Tik Tok Fantasies

Yes, Tik Tok is harmless, unless you’re a moron. The thing is, there are too many morons out there. Too many. The narratives of 18-hours’ work a day, sick parents etc are often full of holes and will not stand up to the slightest scrutiny, but folks who seem to disappointed that Santa Claus is not real would desperately try to write themselves into the soap opera script and even end up fighting over these pretty girls who seem like they’re made in heaven compared to the nasty real girls back home. It’s just that the girls who are seemingly made in heaven aren’t real. Just ask any honest Chinese, man or woman, if you know any.

As LaoWhy (Matt Tye) put it, there’s a whole brigade of White Knights out there. As someone who has seen rural China off-stage and unscripted, I can tell you that the girls there don’t look anything like those featured on Tik Tok. These spotless, well-dressed and pretty girls are all sophisticated social media buffs from the city, period. This phenomenon looks similar to the “love letters” that Thai girls wrote to their Farang boyfriends, except that the reach and impact are multiplied manifold by the miracle of modern technology.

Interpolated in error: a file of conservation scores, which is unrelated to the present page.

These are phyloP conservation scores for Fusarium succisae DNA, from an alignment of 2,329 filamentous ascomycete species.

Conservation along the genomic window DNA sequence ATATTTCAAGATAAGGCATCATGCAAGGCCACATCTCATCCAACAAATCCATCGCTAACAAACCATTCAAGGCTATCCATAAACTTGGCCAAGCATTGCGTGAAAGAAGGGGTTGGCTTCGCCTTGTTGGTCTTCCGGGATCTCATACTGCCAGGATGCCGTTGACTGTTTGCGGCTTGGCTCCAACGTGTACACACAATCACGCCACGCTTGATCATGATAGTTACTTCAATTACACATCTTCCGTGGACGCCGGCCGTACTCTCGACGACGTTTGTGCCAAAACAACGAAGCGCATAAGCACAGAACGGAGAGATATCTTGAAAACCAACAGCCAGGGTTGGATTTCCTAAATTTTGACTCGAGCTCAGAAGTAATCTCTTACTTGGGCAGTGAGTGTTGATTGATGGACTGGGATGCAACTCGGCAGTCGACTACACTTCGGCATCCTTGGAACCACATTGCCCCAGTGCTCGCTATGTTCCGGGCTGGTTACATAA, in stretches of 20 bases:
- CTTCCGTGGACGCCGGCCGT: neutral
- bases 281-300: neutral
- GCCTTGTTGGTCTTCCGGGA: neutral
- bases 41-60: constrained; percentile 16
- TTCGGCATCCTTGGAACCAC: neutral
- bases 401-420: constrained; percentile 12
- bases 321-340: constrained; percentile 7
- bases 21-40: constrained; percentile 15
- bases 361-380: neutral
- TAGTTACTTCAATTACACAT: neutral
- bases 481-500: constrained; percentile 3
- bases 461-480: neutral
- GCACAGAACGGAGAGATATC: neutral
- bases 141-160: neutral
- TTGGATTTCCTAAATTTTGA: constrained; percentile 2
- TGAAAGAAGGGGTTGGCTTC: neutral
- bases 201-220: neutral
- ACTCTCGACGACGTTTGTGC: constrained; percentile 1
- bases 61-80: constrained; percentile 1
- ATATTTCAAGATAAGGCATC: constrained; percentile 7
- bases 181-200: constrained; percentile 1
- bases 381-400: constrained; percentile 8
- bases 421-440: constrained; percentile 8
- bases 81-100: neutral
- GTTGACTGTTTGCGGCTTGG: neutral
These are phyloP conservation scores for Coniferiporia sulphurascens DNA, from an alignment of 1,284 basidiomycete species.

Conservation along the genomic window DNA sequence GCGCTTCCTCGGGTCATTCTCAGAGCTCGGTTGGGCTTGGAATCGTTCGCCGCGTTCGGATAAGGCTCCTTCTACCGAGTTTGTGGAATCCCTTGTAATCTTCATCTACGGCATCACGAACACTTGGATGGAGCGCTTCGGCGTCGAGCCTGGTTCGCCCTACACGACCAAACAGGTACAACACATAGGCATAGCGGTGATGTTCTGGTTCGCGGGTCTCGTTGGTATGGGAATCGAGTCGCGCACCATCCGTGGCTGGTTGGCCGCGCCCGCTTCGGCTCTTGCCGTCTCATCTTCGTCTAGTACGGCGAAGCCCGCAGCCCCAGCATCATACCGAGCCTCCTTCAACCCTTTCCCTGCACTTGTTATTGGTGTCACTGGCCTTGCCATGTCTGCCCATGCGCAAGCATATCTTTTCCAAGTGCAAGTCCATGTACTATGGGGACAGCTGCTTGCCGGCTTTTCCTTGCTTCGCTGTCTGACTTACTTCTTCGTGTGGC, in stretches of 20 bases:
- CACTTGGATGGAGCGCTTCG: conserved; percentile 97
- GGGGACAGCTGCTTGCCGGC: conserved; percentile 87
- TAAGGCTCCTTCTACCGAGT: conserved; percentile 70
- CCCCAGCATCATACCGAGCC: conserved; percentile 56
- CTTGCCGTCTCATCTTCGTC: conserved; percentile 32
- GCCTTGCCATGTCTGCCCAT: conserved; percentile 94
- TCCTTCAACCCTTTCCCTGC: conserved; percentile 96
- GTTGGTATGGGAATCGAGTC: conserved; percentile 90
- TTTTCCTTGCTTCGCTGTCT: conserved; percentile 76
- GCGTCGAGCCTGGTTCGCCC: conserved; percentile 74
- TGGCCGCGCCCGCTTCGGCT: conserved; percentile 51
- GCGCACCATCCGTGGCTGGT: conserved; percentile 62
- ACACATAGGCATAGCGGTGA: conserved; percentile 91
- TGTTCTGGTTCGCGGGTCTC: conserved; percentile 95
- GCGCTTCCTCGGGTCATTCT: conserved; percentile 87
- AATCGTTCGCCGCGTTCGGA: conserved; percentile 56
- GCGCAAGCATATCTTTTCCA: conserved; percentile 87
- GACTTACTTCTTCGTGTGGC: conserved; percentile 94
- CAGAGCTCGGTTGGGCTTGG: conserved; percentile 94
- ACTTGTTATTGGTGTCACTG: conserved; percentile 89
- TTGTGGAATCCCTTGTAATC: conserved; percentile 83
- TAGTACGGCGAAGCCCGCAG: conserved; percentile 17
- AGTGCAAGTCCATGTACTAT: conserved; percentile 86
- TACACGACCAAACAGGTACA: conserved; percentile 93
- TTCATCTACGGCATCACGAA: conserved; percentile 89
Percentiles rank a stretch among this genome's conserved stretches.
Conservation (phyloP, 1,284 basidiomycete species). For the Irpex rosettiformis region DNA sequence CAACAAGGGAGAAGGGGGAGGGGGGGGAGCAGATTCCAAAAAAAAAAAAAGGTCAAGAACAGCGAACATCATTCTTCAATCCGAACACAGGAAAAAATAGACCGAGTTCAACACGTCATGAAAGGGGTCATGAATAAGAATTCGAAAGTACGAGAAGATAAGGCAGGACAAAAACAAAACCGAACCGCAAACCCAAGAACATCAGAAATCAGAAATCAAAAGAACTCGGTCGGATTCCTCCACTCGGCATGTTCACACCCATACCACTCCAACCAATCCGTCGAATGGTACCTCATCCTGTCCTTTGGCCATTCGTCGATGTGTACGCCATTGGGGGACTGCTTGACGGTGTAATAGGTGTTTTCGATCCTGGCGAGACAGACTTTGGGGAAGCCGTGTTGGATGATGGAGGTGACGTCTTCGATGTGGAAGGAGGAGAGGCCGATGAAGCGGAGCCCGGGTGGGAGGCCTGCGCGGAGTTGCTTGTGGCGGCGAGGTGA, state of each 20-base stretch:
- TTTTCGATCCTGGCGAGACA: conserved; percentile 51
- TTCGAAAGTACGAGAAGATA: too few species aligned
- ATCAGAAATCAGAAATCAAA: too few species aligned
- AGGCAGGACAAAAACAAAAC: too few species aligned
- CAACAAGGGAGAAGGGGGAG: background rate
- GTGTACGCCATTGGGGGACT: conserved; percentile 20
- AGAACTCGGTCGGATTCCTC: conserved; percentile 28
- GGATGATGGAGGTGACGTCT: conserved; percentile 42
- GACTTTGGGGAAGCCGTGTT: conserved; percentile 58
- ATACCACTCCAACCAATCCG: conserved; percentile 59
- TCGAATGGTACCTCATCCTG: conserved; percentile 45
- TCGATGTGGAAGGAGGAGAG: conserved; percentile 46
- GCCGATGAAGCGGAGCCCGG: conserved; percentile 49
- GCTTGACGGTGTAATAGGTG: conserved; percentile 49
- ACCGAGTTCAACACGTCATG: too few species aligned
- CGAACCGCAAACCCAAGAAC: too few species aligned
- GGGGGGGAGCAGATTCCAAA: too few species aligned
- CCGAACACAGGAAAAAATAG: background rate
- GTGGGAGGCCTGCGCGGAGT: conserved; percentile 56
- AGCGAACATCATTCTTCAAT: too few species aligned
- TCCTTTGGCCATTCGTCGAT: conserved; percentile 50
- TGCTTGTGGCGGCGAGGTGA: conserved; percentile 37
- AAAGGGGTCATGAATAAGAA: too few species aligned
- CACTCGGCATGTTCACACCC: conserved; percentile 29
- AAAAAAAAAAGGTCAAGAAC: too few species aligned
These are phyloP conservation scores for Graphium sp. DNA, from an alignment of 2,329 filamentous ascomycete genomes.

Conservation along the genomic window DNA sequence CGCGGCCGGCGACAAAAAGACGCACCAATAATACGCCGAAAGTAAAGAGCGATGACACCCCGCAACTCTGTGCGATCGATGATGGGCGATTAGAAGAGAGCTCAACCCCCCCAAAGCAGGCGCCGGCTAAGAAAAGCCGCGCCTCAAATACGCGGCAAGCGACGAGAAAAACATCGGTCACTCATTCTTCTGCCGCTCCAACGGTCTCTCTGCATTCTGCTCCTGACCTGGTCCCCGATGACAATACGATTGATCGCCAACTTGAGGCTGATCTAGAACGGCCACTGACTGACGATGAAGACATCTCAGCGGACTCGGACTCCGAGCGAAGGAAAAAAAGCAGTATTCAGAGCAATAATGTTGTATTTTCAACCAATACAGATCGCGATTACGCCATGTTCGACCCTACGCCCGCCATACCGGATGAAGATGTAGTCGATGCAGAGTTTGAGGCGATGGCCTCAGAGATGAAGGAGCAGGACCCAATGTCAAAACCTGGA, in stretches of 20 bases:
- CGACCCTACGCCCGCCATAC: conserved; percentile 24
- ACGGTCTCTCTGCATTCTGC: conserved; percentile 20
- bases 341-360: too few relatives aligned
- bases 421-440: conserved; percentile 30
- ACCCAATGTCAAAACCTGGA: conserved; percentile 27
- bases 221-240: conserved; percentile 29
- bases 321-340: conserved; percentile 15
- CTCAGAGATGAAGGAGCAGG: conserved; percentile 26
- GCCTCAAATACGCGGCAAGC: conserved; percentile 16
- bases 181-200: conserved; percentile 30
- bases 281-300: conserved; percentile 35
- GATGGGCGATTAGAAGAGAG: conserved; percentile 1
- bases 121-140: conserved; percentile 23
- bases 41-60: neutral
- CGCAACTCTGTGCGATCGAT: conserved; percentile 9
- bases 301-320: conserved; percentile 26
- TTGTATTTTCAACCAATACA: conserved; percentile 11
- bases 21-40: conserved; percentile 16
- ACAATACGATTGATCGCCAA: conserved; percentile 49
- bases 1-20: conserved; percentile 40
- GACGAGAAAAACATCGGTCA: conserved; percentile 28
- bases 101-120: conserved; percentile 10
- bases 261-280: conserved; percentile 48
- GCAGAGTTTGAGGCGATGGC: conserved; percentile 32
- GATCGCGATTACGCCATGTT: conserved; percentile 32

Of course, the ultimate of these charmers is monetisation (donations/sales) and just like many WeChat scams out there, they manage to swindle millions of dollars from moronic White Knights all over the world. The older fogies often criticise youngsters for spending too much time in the virtual world and being out of touch with reality. Interestingly, it’s the older fogies who fall for such scams.

If morons can be manipulated to sympathise with virtual characters adopting an exotic alien culture, they can likewise be manipulated to sympathise with an “unconventional” political ideology. This is where Tik Tok can be harnessed (with pretty ladies) to promote the Chinese government’s agenda and expunge all others.